Over the course of the week, we’ve of course had the opportunity to engage on many other critically important issues:  Libya, Burma, the Iran nuclear program, DPRK, Syria, Ethiopia, regional migration.  The list goes on.

Here, it’s worth noting that UN High-Level Week takes a tremendous amount of work from every single part of the State Department.  Every meeting, every statement, every briefing requires planning, analysis, execution, not to mention close coordination with other parts of the U.S. Government involved in the effort.  And I’ve got to say, as we conclude my own participation here, that our team has consistently delivered, and I’m grateful to them for that.  So I just want to say thank you to every member of our team for everything they did to make this week effective and for their service to our fellow citizens every single day.

Before wrapping up, let me just add a few words in particular about Afghanistan.

This was the focus of discussions at the Security Council last night with the G20, as well as in a number of bilateral and multilateral meetings.  Across those meetings, we underscored how critical it is that the international community remain united in its approach.  The Taliban continue to seek legitimacy, international support.

Our message to the international community is that any legitimacy or support that might flow to the Taliban depends on them meeting commitments they’ve made in key areas, all of which are enshrined in a recent UN Security Council resolution.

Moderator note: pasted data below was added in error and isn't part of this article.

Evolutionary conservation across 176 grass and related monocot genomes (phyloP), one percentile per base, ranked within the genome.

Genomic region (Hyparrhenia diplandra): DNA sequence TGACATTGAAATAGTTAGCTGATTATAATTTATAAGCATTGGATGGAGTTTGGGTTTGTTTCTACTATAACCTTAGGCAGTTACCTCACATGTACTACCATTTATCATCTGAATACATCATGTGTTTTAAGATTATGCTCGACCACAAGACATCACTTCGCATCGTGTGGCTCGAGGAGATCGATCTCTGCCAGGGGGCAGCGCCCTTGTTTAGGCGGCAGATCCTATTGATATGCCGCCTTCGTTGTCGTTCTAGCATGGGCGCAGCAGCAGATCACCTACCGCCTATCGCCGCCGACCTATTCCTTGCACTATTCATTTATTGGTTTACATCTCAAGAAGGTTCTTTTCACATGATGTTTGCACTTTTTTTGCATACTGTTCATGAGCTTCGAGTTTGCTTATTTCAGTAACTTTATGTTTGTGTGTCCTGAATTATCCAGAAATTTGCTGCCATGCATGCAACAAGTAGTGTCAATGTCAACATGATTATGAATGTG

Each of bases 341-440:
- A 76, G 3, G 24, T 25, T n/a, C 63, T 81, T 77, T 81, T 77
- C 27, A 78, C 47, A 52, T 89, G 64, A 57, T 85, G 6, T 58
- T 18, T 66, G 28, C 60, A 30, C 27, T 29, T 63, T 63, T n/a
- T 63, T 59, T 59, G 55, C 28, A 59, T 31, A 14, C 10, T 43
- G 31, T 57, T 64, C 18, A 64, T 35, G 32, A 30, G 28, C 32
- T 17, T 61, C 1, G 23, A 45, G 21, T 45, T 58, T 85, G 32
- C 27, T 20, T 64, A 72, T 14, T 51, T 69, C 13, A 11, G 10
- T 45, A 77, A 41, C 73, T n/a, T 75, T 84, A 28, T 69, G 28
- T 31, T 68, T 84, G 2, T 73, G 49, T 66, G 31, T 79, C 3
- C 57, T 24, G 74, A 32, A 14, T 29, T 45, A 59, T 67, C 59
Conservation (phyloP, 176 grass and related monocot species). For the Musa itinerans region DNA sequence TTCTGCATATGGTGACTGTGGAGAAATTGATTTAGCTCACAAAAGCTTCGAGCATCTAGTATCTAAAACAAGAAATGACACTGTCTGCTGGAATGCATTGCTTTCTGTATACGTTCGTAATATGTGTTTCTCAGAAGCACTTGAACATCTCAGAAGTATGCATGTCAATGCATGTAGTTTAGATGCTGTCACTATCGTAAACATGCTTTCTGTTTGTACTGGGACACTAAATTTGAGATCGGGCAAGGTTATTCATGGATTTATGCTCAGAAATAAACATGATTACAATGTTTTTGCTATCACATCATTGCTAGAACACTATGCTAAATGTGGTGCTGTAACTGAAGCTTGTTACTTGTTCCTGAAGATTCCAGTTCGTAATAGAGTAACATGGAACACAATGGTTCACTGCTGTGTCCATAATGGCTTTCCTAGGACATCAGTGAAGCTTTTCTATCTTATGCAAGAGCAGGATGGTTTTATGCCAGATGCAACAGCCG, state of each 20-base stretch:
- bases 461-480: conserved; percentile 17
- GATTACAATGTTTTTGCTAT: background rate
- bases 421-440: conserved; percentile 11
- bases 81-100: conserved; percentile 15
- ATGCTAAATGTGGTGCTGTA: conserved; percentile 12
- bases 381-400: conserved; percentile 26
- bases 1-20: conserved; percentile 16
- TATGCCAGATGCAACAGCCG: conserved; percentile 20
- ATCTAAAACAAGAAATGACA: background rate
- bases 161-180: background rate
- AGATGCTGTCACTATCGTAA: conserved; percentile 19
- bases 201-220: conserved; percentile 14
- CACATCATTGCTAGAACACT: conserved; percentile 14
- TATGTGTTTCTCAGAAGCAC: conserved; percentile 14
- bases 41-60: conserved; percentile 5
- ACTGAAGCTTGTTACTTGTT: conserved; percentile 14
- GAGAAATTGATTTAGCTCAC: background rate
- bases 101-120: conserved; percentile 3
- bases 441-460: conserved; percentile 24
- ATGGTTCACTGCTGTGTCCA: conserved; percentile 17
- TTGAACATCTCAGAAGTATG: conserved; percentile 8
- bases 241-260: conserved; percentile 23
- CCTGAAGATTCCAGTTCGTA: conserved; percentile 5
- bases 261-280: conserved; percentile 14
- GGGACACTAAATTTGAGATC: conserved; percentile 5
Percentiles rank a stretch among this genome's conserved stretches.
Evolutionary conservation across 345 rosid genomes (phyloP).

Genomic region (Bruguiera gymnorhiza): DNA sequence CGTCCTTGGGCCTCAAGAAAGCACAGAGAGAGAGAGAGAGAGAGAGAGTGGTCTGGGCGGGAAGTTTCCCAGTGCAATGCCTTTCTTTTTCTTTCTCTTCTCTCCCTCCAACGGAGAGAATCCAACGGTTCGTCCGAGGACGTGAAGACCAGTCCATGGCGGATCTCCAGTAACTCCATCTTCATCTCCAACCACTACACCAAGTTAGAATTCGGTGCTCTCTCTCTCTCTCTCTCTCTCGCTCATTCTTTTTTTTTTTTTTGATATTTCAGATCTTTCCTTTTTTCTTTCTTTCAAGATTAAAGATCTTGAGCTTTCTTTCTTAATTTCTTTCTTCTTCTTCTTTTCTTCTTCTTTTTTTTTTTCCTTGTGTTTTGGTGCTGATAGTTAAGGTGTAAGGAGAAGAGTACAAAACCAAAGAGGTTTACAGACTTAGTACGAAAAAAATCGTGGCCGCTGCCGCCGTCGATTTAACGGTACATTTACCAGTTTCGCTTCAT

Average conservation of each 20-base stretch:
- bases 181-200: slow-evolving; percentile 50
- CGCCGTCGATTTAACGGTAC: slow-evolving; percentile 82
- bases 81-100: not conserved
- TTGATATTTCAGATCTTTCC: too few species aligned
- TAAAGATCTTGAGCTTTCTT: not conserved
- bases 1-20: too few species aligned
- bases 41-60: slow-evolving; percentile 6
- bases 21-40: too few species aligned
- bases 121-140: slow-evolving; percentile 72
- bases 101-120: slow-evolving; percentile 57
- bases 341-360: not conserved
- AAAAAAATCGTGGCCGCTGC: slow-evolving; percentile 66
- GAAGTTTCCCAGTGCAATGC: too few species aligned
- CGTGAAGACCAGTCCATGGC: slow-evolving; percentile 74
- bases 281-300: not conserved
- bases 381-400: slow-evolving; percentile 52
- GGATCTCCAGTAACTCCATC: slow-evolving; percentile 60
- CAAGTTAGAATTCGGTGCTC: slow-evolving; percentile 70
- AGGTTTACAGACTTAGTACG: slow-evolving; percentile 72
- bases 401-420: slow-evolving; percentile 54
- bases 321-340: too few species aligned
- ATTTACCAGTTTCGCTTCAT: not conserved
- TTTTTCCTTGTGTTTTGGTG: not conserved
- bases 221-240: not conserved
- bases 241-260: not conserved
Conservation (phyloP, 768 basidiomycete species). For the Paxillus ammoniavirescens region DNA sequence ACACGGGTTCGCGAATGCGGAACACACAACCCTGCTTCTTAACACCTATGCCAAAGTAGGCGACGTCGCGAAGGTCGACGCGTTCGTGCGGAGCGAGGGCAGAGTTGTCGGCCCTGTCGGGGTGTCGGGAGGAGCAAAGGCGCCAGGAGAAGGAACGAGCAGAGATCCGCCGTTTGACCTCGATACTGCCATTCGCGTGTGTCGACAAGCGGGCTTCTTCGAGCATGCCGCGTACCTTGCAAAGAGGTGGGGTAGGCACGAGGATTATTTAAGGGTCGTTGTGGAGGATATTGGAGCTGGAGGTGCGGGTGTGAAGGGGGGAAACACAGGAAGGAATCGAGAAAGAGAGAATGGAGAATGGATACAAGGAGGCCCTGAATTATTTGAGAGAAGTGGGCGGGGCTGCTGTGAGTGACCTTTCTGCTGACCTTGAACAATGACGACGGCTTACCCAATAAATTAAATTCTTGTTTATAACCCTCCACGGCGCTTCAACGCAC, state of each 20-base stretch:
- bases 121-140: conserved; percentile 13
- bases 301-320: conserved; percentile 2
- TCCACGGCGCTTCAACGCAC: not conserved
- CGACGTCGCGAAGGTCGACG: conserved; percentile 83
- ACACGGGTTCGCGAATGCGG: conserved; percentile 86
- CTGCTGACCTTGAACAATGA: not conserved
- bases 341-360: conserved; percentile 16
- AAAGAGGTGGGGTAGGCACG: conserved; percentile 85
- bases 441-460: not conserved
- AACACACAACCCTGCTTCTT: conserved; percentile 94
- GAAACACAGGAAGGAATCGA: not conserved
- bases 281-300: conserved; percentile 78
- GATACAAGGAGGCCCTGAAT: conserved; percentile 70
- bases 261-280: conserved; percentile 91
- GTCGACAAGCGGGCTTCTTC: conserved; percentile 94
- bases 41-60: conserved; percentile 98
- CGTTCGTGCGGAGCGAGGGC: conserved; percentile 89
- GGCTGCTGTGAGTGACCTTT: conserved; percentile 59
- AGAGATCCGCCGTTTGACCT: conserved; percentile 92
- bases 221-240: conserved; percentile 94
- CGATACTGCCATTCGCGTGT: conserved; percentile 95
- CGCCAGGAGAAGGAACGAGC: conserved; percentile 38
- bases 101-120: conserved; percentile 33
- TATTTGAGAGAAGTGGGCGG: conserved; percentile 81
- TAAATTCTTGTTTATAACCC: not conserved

Allowing foreign nationals and Afghans to travel outside the country, if they wish.

Preventing terrorist groups from using Afghanistan as a base for external operations that threaten other countries.

Respecting basic human rights, particularly for women, for children, for members of minority groups, and refraining from carrying out reprisals.

Allowing unimpeded humanitarian access.

And forming a genuinely inclusive government that can meet the basic needs and reflect aspirations of the Afghan people.

This is not a favor to the international community.  It’s a basic requirement for a stable and secure Afghanistan.  And as we hold the Taliban to these commitments, we’re continuing to work with other governments, with financial institutions, with NGOs to ease the flow of humanitarian assistance to Afghans whose lives depend on it.

And so while High-Level Week may be winding down, the relentless diplomacy the President talked about while here at the UN, around the world, that continues.  And it will every single day.

One very last point:  I had the chance to meet today with my French counterpart, Jean-Yves Le Drian.  And we had been at multiple meetings together this week – the P5, the G20, the meeting that he hosted with German and Italian counterparts on Libya.  Our meeting today followed yesterday’s conversation between President Biden and President Macron where they agreed that the September 15th announcement would have benefited from open consultations among allies, and they decided on a process of in-depth consultations going forward.  We recognize this will take time and hard work, and will be demonstrated not only in words but in deeds.  And I’m committed to working closely with Minister Le Drian on this crucial effort.